Spain, SEAT and Telefonica leverage drones, 5G for safety

Spanish government agencies, along with car maker SEAT and Telefonica, have proposed and are testing a system to alert drivers of dangers on the road. Using a drone to spot road hazards and 5G to link cars to the cloud, drivers will be informed of hazards before they reach them. Enterprise IOT Insights

dis-rup-shun: The applications for 5G are almost unlimited, and connecting cars will be a major driver for 5G. For safety applications such as this, the question is who will pay for them? As the feature will initially be available only to owners of cars made by SEAT (a subsidiary of Volkswagen), it is unlikely that Spain’s government will cover the cost, and phone company Telefonica will not. At some point, auto customers will be accustomed to paying a monthly connection fee for cars, and perhaps this is best rolled into the cost of the new car so customers will not object to one more monthly fee.

Apple’s low price iPhone 11 selling well in China

Despite the recent struggles between China and the U.S., China’s initial orders for the low cost iPhone 11 are strong. Apple’s shipments to China dropped 14% in Q2 of this year, so Apple needs a win with the new generation of iPhones. Of all pre-orders through a Chinese Apple reseller, 60% were for the lower priced model. CNBC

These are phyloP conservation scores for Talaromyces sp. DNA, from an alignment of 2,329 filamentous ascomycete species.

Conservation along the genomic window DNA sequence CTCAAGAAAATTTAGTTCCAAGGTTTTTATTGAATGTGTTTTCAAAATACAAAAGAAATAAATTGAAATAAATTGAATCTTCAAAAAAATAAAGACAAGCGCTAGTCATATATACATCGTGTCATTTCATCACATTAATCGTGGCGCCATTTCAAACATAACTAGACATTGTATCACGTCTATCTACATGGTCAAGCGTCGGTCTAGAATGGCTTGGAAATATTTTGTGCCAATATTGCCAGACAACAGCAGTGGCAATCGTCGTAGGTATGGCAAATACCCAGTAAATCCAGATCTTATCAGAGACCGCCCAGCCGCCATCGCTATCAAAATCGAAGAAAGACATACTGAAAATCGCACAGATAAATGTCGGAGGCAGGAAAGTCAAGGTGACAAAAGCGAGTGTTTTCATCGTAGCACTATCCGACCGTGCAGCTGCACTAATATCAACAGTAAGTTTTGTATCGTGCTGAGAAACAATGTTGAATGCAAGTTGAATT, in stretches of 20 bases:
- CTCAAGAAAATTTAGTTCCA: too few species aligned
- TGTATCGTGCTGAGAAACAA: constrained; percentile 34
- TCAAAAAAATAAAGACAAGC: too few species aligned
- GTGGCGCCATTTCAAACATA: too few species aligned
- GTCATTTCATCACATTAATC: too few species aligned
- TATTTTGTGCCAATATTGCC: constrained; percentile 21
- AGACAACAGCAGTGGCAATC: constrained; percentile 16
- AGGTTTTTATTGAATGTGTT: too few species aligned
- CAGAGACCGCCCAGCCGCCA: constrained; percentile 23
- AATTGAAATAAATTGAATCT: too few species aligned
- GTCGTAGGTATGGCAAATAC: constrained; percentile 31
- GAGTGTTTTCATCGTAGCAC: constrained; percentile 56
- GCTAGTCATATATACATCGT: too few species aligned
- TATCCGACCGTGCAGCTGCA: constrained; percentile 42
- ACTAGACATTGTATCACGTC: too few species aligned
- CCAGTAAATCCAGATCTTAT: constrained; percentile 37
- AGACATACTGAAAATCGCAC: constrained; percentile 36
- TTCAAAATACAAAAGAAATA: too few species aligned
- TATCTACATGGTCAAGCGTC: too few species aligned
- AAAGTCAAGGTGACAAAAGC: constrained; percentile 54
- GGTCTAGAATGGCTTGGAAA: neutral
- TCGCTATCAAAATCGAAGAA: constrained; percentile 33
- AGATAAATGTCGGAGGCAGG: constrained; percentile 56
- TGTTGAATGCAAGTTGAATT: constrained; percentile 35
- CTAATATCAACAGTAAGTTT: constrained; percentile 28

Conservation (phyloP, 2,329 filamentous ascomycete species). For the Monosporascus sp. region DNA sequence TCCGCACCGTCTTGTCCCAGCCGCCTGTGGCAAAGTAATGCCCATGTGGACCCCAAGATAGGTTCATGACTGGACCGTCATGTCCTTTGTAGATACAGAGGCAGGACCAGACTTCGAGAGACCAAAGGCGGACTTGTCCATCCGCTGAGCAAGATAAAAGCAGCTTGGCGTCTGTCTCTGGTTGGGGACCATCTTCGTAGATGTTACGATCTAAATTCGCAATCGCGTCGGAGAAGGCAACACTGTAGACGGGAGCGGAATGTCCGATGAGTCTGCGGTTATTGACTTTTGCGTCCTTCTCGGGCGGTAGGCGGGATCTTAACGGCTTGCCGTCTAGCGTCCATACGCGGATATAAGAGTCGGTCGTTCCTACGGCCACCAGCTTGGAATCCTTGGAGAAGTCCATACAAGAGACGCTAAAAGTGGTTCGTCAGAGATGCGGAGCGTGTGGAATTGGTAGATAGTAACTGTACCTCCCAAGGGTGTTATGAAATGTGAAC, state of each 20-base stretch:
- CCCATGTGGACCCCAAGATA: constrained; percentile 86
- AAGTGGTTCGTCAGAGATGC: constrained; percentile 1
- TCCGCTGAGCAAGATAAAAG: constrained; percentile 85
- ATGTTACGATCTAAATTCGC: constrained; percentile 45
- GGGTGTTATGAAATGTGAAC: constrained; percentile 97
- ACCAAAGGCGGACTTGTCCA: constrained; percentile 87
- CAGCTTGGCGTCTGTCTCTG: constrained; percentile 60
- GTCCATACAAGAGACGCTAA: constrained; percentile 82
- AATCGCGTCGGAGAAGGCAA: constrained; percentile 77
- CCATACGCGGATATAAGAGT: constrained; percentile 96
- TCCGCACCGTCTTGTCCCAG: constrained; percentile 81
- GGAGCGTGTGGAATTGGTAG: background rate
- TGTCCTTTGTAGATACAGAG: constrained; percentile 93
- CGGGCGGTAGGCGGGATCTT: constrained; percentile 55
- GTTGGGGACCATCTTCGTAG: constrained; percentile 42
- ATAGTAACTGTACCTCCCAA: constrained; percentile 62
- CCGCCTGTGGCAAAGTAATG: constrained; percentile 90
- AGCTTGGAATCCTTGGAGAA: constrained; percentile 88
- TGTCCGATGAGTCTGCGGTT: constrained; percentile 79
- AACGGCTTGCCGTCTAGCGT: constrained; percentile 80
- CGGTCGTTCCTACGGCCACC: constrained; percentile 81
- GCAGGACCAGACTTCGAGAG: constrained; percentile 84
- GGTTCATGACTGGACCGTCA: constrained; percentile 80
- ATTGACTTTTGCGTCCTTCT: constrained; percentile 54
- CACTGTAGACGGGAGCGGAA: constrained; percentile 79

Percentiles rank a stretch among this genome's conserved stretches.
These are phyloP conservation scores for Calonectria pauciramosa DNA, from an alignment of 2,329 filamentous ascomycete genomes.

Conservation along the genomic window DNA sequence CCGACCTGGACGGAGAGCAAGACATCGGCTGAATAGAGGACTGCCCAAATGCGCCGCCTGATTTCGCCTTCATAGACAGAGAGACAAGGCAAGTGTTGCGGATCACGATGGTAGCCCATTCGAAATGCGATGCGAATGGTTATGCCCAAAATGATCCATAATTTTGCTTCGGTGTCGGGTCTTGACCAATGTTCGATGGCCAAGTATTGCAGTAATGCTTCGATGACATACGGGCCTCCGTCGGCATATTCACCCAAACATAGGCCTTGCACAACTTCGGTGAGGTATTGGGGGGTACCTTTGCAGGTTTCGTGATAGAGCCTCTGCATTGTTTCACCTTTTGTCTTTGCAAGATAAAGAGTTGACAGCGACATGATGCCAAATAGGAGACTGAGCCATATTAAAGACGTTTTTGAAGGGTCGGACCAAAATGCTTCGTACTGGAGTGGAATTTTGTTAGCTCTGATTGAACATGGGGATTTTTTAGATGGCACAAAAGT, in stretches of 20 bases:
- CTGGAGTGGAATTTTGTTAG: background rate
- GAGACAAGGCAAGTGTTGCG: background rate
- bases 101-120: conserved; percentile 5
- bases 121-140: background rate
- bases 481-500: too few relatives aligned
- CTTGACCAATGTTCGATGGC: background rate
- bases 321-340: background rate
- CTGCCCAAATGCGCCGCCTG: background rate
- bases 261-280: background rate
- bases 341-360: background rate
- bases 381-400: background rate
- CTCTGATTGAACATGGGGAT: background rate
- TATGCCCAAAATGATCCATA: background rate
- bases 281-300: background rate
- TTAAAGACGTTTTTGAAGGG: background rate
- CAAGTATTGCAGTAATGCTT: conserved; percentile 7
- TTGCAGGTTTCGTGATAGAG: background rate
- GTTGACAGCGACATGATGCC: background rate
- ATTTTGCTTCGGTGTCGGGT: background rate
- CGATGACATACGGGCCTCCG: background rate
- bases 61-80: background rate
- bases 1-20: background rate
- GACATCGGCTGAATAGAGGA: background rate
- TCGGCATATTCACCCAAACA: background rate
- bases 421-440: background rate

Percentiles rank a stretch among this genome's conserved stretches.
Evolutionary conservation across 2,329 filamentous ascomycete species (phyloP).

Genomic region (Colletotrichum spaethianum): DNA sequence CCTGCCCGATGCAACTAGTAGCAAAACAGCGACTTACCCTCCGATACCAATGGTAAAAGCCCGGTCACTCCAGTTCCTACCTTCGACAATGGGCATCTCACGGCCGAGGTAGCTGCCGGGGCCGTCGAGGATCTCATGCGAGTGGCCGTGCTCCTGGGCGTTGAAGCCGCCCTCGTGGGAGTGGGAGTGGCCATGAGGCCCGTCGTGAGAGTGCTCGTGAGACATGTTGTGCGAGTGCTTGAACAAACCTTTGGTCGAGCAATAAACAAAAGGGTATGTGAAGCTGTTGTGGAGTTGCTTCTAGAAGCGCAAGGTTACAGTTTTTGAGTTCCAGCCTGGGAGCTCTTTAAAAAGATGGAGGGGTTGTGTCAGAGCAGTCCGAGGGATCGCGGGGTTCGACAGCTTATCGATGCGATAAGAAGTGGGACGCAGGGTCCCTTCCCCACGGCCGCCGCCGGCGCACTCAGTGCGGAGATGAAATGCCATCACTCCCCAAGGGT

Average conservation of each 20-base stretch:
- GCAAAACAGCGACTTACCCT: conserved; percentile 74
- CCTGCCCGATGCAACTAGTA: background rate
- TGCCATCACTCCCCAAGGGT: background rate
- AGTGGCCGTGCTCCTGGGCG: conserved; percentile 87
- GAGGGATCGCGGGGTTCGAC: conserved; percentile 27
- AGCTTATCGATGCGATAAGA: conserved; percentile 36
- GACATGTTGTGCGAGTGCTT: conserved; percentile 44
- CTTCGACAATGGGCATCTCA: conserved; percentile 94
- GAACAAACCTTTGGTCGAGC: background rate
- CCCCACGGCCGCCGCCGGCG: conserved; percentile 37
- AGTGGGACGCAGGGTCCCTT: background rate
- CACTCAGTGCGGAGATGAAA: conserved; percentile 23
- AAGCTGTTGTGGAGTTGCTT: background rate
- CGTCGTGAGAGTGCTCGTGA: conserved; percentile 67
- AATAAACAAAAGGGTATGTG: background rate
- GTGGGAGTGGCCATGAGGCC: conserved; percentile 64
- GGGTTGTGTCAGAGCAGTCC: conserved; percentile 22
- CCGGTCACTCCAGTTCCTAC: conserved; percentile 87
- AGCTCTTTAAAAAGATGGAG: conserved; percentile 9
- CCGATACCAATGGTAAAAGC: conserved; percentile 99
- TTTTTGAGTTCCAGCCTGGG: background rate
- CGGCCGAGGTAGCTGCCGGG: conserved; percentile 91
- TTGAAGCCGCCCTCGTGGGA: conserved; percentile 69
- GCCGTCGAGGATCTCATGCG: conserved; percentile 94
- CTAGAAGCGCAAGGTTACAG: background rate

dis-rup-shun: Smartphone sales are a global economic indicator, and Apple’s sales have sputtered in 2019. Given that the flagship models are priced at more than $1000, the handset refresh cycle has slowed. Apple has wisely decided not to cede the mid-market to competitors and is fighting for relevance in this larger market. It is important to see the world’s leading consumer tech company keep sales strong.

The mobile revolution has ended

The skinny on iPhone 11

Rumors are piling up and it appears that all four new iPhone 11 models will be released on September 10th. The iPhone 11’s will feature three cameras on the back, including one wide-angle lens, and one on the front that is capable of slow motion. The phones feature Apple’s A13 processor and will again have touch ID. ZDNet

dis-rup-shun: As if Moore’s law has come to an end, innovation in smartphones is now painfully minor. Apple has not been as creative as Samsung when it offered capability to charge others’ devices, but, like Samsung, is making its largest strides in better camera technology. Sadly, the mobile technology revolution has ended, with only incremental feature improvements and processor improvements. What will be the next technology to truly alter our society and culture?

Google smart speakers fall to third place worldwide